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Latin American Literature at the Millennium analyzes literary constructions of locality from the early 1990s to the mid-2010s. In this astute study, Raynor reads work by Roberto Bolaño, Valeria Luiselli, Luiz Ruffato, Bernardo Carvalho, João Gilberto Noll, and Wilson Bueno to reveal representations of the human experience that unsettle conventionally understood links between locality and geographical place. The book raises vital considerations for understanding the region’s transition into the twenty-first century, and for evaluating Latin American authors’ representations of everyday place and modes of belonging. It further examines relevant theory on globalization and historical context, discussing the political and economic forces at work in Latin America’s engagement with global processes. Across chapters, Raynor traces localizing techniques in canonical works as well as understudied and peripheral texts, deftly exploring the “local” as a plural concept constructed through language, memory, and attachment to place.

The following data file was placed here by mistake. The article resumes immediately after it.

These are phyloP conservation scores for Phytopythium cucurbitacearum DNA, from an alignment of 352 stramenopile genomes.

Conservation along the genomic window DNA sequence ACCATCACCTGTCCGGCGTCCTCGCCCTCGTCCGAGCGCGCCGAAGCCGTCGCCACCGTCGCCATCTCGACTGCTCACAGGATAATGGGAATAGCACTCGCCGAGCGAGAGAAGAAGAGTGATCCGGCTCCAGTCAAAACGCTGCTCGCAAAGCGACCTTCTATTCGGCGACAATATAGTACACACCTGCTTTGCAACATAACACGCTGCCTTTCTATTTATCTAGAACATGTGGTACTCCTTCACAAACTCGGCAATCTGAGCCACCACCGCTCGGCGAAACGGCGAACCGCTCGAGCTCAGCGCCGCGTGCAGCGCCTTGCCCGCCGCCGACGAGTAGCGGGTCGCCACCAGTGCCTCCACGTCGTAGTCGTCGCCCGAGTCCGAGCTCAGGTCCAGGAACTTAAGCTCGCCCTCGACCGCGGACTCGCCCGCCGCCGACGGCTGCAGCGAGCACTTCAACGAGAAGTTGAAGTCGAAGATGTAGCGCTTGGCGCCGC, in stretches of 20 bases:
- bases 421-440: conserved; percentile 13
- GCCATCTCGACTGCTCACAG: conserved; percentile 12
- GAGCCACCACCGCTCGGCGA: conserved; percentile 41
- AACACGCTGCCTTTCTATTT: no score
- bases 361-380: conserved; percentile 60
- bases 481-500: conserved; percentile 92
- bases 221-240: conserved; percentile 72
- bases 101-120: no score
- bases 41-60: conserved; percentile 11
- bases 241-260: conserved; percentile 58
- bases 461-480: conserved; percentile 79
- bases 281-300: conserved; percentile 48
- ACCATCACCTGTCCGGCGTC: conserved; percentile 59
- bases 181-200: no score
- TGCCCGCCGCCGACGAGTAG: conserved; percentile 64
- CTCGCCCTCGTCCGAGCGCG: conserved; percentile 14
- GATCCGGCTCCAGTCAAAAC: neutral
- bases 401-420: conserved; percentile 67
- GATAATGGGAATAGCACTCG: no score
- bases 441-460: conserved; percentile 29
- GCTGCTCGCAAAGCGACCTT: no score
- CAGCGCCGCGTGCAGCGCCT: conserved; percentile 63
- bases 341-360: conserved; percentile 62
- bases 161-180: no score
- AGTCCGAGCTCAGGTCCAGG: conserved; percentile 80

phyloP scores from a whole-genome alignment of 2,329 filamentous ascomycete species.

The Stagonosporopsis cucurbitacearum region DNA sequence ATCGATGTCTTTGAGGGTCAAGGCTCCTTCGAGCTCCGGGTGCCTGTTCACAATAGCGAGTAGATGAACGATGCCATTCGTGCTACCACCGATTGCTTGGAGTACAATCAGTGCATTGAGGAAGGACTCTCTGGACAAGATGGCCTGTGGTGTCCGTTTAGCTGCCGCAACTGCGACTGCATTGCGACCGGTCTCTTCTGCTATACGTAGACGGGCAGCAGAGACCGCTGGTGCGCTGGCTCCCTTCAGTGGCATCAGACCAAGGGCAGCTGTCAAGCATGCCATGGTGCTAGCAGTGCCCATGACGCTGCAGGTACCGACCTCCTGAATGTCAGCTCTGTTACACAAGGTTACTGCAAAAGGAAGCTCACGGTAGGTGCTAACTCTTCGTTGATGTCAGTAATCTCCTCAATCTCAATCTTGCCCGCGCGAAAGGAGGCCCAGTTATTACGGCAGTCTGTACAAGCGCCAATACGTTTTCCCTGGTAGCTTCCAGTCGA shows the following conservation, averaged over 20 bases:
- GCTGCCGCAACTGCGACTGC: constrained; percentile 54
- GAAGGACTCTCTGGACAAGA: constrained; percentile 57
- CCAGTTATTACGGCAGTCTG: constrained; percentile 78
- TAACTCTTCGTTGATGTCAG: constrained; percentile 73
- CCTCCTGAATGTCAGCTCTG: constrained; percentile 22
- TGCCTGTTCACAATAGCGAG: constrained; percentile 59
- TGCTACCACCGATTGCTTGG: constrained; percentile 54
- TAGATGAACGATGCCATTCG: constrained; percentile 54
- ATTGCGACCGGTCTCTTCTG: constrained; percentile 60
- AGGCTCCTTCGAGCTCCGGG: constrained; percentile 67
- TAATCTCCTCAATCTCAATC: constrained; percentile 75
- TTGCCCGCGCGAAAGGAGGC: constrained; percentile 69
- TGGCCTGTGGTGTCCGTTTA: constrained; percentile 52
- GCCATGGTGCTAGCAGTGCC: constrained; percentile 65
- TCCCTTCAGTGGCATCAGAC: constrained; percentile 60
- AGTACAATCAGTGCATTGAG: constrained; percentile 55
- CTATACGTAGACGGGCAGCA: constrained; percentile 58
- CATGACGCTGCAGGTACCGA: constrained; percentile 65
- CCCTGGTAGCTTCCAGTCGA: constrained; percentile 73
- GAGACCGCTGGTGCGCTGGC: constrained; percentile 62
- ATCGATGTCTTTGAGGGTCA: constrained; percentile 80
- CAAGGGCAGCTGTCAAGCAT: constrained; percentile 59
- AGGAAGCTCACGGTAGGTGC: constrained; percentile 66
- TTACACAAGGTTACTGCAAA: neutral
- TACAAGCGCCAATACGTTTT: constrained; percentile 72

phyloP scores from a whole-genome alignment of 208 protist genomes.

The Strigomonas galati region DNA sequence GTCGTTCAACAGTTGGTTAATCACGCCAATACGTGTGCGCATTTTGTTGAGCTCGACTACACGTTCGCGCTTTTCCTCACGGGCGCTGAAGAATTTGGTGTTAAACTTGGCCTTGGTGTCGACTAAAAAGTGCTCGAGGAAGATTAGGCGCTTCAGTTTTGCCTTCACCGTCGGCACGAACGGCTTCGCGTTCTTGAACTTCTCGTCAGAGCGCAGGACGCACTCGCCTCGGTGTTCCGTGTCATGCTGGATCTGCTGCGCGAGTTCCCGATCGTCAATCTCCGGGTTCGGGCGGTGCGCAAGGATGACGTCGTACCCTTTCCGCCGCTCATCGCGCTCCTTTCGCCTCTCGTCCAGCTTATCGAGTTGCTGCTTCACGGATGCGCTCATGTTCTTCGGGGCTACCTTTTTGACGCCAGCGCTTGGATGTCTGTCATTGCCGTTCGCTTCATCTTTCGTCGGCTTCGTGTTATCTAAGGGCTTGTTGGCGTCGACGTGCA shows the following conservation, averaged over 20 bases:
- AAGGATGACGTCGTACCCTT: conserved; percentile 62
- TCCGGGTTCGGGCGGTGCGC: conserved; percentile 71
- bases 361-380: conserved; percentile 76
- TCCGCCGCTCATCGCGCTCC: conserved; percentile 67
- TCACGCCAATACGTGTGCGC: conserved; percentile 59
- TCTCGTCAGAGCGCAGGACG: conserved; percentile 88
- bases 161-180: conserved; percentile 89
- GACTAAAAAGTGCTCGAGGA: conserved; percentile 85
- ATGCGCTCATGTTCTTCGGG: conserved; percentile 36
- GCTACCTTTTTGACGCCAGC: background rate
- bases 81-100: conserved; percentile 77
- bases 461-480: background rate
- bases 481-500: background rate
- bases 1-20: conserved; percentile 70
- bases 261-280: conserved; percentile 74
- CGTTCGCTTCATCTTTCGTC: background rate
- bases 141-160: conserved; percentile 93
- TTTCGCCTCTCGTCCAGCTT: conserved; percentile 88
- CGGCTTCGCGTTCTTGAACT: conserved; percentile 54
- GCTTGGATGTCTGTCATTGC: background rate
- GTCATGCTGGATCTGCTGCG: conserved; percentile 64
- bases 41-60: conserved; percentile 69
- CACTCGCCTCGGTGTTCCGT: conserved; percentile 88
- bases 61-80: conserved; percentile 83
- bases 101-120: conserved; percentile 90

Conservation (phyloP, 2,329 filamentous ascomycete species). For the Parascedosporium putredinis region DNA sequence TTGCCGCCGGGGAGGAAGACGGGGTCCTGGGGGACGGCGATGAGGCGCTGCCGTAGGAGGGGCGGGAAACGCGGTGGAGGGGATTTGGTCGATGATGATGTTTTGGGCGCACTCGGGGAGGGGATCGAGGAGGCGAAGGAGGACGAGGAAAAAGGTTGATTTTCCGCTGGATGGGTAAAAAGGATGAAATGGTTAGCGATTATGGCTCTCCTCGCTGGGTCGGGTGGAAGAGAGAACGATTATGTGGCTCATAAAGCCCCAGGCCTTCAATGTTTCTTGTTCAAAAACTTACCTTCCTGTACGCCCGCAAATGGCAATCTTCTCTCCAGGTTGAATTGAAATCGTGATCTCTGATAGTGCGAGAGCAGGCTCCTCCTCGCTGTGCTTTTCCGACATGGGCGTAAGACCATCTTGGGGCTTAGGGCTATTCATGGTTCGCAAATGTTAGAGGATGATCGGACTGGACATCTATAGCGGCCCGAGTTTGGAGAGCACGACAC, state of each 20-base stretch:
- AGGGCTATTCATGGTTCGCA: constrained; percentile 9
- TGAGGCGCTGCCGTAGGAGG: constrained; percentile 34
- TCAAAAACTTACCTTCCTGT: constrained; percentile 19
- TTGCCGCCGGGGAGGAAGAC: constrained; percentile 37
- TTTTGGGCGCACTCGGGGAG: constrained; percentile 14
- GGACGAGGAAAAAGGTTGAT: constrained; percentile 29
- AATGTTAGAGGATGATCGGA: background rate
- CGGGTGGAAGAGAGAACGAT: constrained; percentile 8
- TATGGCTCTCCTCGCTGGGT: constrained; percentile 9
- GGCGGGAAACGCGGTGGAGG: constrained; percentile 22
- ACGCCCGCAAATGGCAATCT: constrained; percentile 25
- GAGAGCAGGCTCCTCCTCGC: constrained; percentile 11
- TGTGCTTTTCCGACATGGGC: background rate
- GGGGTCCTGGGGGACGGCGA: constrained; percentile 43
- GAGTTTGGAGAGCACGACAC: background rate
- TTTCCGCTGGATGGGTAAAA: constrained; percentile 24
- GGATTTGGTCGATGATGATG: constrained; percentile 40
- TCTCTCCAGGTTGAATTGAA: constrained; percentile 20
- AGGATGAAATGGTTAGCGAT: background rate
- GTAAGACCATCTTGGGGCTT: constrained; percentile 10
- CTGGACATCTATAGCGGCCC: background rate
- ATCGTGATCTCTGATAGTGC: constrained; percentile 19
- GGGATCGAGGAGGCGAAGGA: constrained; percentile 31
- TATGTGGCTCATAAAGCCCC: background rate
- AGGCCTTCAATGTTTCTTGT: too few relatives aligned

21st century Latin American writers, globalization, local, place, Roberto Bolaño, Valeria Luiselli, Luiz Ruffato, Bernardo Carvalho, João Gilberto Noll, Wilson Bueno
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text; 190 pages
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